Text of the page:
At the age of eleven months, the primary immunization against measles, mumps, rubella and possibly chickenpox takes place in a three (MMR) or quadruple vaccination (MMRW).
The second month will also see the vaccination against pneumococci, which can cause meningitis and pneumonia. Also, from the 12th Month of life, a vaccine against meningococcal C, which can cause bacterial meningitis and blood poisoning, recommended by the STIKO.
The following vaccinations can also be given, but are not urgently needed: With a vaccine at the age of 6 weeks babies can be protected from rotaviruses, which are responsible for diarrhea and vomiting. However, the costs are not yet covered by all health insurance companies.
Also, children can be vaccinated against the flu virus. However, this vaccine is more likely to be recommended for children suffering from chronic diseases, such as asthma, diabetes or cardiovascular disease, who are too debilitated by the flu condition.
Another vaccine that can be carried out on request is the so-called TBE vaccine, which protects against tick-biting pre-meningoencephalitis. This vaccine is recommended for children who spend a lot of time in nature. TBE occurs in Germany, especially in the southern federal states.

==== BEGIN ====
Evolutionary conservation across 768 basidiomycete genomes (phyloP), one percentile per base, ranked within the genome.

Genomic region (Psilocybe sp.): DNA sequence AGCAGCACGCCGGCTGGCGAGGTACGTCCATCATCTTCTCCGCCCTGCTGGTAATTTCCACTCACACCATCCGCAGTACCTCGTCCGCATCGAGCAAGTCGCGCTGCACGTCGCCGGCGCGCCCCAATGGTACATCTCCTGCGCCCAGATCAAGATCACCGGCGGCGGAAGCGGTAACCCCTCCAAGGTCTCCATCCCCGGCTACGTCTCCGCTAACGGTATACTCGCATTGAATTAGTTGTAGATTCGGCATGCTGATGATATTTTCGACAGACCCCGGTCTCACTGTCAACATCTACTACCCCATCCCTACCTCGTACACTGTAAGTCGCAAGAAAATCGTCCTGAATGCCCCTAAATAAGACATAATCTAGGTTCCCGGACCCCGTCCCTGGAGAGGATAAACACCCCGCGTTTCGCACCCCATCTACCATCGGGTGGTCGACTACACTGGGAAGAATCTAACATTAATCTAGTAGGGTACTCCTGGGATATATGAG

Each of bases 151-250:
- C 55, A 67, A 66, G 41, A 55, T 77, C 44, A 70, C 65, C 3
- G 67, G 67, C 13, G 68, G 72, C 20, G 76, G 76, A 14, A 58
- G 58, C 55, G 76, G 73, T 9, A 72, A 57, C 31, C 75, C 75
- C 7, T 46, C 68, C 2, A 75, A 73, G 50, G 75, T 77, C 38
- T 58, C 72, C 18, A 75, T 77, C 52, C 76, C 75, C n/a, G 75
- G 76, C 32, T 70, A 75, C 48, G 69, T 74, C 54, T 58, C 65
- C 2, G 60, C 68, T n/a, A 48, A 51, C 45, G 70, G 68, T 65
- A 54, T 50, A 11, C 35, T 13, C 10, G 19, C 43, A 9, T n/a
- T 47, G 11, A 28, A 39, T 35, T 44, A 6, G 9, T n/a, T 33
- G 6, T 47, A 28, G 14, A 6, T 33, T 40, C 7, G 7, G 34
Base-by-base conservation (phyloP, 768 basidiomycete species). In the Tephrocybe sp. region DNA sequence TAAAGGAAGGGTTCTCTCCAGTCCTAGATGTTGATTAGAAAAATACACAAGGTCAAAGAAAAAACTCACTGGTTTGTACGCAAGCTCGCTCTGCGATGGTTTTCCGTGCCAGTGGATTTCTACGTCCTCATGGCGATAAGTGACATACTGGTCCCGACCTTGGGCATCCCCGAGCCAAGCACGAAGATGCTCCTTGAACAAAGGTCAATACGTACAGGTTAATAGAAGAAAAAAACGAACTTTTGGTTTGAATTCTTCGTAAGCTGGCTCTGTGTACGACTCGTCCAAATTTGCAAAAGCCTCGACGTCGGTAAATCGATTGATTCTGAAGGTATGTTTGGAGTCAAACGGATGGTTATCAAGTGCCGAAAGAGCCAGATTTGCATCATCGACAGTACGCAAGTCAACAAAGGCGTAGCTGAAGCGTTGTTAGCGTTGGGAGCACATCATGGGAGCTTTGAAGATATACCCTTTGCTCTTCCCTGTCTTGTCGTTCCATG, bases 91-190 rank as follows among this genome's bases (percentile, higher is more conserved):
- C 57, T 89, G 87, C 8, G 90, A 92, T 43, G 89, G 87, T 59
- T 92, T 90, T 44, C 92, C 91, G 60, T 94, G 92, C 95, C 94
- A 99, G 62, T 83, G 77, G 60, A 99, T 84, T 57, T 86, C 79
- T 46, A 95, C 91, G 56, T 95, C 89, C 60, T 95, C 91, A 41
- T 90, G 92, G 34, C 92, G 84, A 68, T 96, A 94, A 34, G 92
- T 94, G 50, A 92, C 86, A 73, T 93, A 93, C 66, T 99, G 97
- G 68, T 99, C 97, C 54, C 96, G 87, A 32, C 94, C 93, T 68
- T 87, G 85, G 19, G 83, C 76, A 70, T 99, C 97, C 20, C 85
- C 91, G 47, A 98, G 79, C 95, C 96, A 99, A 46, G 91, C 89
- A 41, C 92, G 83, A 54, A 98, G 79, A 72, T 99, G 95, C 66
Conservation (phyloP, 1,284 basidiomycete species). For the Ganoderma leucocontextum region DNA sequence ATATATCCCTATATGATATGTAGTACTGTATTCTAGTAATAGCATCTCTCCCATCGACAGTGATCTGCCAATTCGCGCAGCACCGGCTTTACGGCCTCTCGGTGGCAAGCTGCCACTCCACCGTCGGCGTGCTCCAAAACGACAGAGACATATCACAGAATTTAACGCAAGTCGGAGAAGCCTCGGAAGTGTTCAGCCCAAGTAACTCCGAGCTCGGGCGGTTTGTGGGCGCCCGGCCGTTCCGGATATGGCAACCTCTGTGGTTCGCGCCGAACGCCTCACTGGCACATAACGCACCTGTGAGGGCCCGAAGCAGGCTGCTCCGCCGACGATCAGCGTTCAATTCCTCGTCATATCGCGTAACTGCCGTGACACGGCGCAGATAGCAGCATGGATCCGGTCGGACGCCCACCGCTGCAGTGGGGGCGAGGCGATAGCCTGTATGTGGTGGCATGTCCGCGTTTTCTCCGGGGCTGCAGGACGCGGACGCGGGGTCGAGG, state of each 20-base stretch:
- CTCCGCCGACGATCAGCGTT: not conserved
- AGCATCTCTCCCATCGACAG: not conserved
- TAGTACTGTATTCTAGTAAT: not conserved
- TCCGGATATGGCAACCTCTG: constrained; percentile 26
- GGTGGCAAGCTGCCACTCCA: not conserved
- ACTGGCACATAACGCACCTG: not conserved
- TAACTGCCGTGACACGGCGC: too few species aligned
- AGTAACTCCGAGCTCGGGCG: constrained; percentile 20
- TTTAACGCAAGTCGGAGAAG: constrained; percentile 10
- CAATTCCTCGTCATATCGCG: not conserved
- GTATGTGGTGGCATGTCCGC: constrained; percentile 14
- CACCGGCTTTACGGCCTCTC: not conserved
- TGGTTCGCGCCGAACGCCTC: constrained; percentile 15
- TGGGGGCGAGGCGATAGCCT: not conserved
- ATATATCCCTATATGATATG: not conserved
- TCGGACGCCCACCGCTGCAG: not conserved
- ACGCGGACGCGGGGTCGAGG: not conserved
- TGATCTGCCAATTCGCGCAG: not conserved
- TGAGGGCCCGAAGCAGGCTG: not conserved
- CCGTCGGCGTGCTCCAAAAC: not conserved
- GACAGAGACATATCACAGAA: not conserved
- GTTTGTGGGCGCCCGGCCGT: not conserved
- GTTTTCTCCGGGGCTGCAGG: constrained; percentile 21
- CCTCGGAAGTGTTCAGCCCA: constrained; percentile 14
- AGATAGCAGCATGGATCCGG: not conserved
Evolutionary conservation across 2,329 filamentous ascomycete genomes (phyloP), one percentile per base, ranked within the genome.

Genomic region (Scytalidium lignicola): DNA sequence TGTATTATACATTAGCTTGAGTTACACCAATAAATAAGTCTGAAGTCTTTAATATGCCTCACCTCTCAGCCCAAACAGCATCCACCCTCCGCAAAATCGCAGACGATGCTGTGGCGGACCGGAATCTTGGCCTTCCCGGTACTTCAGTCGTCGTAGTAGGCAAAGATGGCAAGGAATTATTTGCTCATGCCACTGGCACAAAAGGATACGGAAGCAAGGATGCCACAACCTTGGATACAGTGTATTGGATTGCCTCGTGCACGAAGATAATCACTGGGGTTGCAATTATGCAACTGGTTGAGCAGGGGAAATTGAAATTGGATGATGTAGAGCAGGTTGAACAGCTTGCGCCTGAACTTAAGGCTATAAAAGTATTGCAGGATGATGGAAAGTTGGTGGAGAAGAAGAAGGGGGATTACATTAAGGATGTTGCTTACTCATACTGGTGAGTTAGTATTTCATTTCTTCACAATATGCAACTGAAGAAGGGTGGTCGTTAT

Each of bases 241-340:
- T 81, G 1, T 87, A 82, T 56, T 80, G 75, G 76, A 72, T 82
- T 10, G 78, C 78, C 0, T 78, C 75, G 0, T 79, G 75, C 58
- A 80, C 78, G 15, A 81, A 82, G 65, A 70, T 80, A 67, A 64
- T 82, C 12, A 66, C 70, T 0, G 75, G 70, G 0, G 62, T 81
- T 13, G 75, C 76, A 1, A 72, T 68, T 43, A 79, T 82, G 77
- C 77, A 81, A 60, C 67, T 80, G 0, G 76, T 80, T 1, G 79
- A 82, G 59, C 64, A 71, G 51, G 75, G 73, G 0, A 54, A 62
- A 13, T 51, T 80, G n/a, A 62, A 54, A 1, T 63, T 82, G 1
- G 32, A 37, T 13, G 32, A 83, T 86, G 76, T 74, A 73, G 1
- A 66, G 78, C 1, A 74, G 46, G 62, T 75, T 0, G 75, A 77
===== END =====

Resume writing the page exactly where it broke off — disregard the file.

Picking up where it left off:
Vaccinate: pros and cons
Even if the typical teething troubles such as measles, chickenpox or rubella sounds harmless at first, they can be dangerous for children. If it comes to large outbreaks of these diseases, they can even be fatal for infants or children with weakened immune systems.
Many pediatricians therefore recommend vaccinating babies and children against these diseases.
Many parents are afraid that the vaccinations can harm their child. Today, the modern vaccines are very well tolerated for babies and children and there are rarely side effects.